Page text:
Dornsife College of Letters, Arts and Sciences, American Studies & Ethnicity
Faculty Advisor: Macarena Gómez-Barris
Crystal’s dissertation explores the formation of the Korean diaspora across the Pacific and the U.S. from the 1905-1965. By using what she describes as memory visual traces, ranging from vernacular moving images to experimental video installations by Korean adoptees, Crystal tracks the ways in which seemingly obscured dimensions of war, displacement, and colonialism continue to reverberate in the contemporary moment. Crystal was chosen for a USC Endowed Fellowship for the 2014-2015 year (declined) and has accepted a position as an Assistant Professor in Korean American Studies in the Department of Ethnic Studies at University of California, Riverside.
Announcement of 2013-2014 CTS Fellows
Brandon Som is the author of the chapbook Babel’s Moon, winner of the Tupelo Press Snowbound Prize. His poems have appeared in Barrow Street, Indiana Review, Black Warrior Review, and Octopus Magazine. He has been awarded fellowships to the Virginia Center for the Creative Arts and the Provincetown Fine Arts Work Center. His full-length poetry collection The Tribute Horse was selected for the 2012 Nightboat Books Poetry Prize and will be published in the spring of 2014. He is currently a PhD candidate in the Literature and Creative Writing Program at USC, and is completing a dissertation that looks at citation and the transpacifc poetry of the Angel Island detainees, Theresa Hak Kyung Cha and Craig Santos Perez.
Incoming Students Fellowships:
Jeremiah Dost earned his BA at Valparaiso University (History) and his MA at the University of Washington (International Studies: Korea). While living in South Korea on a Fulbright grant, he developed an interest in Korean national identity and historical representation. As a student in the Political Science and International Relations PhD program, he hopes to study the effect of this on international relations in the East Asian sphere, especially in territorial disputes.
Jenny Hoang graduated with a B.A. in Liberal Studies and a minor in Women’s and Gender Studies from California State University, Los Angeles and is now a first year doctoral student in the Department of American Studies and Ethnicity at USC. Her work focuses on the politics of intimate belonging of ethnic Chinese transnational tomboys currently residing in the San Gabriel Valley. She hopes to expand her work by investigating the nuanced social and affective dynamics of public life as gender and sexually queer Chinese transnationals navigate possibilities for living home, intimacy, and nation otherwise.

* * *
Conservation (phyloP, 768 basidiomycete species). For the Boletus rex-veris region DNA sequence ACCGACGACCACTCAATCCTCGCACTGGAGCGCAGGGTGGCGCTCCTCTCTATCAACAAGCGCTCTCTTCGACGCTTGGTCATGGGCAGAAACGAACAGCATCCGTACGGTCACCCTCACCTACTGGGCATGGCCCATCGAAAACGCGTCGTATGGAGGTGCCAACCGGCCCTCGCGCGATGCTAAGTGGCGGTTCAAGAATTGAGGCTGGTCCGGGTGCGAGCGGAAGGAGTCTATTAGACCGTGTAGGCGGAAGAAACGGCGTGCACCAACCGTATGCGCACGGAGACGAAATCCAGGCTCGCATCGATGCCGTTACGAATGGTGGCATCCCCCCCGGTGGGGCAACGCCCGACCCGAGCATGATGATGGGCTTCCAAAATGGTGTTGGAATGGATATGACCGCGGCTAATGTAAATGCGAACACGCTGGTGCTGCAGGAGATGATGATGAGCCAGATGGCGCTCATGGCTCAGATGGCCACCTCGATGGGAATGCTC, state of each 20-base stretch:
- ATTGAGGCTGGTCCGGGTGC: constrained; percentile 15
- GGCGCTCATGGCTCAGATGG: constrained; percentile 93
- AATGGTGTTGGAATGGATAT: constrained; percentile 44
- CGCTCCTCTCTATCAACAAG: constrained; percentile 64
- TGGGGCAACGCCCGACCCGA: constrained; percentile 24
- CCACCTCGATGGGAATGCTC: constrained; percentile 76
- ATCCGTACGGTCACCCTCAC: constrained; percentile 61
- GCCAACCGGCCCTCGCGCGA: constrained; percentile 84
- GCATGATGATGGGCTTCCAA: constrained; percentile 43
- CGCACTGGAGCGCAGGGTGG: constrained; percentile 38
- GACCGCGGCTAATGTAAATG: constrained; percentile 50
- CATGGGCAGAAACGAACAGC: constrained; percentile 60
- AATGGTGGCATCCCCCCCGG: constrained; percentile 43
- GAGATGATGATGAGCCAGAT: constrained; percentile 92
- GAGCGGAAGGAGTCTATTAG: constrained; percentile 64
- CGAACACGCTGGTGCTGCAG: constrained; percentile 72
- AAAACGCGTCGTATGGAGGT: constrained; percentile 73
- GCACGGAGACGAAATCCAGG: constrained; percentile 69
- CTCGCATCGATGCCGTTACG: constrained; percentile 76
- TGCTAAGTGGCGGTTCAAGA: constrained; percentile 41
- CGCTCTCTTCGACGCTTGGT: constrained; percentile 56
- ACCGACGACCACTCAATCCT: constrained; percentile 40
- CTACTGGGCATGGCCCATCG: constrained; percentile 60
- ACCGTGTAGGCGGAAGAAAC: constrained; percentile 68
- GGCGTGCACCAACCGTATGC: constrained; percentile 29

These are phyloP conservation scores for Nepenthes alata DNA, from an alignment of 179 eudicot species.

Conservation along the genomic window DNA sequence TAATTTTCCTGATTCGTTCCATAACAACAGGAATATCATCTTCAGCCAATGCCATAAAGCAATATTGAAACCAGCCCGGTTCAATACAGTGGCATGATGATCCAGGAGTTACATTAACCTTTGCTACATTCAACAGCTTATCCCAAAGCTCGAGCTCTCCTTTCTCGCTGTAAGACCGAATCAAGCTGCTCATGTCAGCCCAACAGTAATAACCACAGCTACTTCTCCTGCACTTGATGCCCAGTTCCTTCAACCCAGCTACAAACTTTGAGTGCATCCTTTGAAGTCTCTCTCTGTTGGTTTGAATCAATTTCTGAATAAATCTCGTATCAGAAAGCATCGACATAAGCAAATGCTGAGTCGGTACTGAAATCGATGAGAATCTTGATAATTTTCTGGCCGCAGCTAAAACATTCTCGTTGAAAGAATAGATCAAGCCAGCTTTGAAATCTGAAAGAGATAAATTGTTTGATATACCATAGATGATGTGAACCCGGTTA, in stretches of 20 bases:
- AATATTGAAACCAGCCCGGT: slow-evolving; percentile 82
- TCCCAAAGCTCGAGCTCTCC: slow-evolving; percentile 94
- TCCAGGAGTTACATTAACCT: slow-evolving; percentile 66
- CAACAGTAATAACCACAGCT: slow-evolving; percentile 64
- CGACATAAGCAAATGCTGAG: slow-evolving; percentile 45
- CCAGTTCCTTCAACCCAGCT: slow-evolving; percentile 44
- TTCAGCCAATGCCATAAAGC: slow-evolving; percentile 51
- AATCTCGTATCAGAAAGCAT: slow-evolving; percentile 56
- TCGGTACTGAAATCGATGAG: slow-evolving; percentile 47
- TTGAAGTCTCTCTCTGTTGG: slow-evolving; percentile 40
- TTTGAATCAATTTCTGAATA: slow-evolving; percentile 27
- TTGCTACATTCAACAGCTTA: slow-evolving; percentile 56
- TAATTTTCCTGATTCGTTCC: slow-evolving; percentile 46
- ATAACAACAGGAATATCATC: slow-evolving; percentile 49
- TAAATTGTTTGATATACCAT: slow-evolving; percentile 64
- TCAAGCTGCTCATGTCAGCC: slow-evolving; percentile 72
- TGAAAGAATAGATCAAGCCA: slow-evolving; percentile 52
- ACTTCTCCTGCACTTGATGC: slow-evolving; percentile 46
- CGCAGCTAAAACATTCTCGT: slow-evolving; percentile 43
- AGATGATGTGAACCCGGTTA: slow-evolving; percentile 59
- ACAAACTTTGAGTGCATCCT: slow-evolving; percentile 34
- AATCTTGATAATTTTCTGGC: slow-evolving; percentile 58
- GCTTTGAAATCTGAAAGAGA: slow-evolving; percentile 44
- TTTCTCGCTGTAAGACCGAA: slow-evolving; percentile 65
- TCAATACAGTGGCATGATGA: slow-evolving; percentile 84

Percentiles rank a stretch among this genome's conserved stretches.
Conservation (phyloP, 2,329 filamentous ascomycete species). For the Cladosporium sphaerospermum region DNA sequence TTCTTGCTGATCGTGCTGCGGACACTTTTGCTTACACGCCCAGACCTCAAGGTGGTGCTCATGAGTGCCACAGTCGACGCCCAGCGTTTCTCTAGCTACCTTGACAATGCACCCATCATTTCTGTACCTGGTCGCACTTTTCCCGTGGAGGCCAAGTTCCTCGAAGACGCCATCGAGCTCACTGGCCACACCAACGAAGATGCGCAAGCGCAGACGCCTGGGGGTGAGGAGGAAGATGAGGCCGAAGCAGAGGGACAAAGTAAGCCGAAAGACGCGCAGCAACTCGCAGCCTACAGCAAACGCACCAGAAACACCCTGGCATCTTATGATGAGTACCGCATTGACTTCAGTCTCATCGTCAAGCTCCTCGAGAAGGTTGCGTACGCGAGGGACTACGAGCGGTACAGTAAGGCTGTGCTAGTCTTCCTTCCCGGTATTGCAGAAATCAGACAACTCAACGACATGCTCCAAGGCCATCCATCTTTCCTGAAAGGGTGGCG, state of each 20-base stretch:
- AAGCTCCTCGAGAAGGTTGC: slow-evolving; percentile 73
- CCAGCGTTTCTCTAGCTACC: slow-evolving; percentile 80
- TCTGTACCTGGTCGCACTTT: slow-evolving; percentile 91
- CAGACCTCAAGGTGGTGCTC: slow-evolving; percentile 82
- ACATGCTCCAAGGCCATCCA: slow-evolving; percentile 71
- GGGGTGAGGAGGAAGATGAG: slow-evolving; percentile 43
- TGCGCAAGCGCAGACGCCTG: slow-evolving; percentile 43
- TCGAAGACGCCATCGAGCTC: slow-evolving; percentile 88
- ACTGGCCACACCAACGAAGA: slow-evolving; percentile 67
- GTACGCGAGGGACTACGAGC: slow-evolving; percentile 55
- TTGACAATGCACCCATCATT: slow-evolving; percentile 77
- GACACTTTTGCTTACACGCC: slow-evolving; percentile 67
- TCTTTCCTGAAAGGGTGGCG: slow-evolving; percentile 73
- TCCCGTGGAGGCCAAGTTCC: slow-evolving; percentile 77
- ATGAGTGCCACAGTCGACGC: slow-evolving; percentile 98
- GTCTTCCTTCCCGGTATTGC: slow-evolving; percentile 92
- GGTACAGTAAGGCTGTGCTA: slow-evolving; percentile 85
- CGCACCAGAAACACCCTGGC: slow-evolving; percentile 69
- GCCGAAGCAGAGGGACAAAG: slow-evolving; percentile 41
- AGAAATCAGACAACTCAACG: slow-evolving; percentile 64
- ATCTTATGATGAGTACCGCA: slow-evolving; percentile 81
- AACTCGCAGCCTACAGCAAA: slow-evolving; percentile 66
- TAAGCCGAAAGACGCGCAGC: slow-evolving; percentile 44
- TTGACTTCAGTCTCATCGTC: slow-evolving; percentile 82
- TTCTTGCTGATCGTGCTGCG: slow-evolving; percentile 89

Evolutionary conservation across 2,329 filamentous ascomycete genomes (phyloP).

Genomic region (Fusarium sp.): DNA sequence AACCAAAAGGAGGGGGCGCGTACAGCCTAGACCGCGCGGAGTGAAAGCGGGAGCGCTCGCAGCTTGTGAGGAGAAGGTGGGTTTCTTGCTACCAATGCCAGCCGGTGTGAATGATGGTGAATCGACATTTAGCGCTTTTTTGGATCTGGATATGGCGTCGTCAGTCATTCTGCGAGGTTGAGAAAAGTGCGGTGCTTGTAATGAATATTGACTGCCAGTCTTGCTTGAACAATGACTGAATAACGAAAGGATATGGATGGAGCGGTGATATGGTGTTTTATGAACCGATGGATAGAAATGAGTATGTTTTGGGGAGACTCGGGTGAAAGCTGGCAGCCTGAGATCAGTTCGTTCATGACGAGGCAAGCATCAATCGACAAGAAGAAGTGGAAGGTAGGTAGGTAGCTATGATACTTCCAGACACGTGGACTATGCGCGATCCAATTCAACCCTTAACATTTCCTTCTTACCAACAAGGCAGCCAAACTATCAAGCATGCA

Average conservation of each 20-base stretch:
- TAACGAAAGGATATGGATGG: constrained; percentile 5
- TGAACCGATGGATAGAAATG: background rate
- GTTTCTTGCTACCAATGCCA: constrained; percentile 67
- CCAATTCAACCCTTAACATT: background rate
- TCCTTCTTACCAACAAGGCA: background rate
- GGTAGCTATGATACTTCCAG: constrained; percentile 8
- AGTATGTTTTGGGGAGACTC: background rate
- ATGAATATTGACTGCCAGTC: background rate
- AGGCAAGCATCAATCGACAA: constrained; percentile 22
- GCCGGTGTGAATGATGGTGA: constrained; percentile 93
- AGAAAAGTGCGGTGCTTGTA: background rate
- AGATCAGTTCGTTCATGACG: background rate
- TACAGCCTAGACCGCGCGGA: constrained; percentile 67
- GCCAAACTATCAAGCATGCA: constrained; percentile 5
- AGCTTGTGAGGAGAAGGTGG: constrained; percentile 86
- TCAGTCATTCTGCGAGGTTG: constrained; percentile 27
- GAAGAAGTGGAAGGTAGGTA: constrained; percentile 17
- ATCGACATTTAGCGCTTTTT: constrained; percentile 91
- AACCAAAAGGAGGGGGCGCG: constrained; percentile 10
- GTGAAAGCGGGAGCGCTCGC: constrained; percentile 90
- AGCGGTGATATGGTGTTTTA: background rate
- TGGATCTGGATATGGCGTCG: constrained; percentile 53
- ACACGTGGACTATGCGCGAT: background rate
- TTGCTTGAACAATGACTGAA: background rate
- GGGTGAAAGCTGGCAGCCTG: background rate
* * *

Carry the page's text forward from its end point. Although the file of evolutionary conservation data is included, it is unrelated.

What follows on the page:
Josh Tuynman holds a B.A. in Political Science and masters degrees in Latin American Studies and International Relations from the University of California, San Diego. Before entering academia he studied post-Soviet politics in Hungary, taught English in Serbia during the Milosevic regime, and covered the end of one-party rule in Mexico as a reporter for the Mexico City News. At USC he intends to study the rapidly evolving trade and investment relationships among Latin America, China, and the United States. As a native Angeleno, Josh enjoys LA’s international cuisine and bicycling.
Summer Travel Grants:
Crystal Mun-hye Baik graduated with a B.A. in History & Gender Studies from Williams College, and a Masters in Oral History from Columbia University. As a doctoral candidate in American Studies & Ethnicity, her work examines the intersections of settler colonial logics and militarized security in the modern making of Korean diasporic subjects, ranging from migrant laborers thrust into the western frontier of the U.S., to South Korean soldiers deployed as appendages to the U.S. military throughout the Asia Pacific. By drawing upon a visual archive of transpacific memorials, performances and experimental films, Crystal’s work indexes the (neo)colonial formation of a twentieth century Korean diasporic milieu, while also offering alternative articulations of life and security.
Robert Eap is a doctoral candidate in the Department of American Studies & Ethnicity. His research interests include memory, representation, international law, and state violence. His dissertation, Timely Encounters: Memory and Violence in Cambodia, examines the memorial landscape of the Cambodian genocide.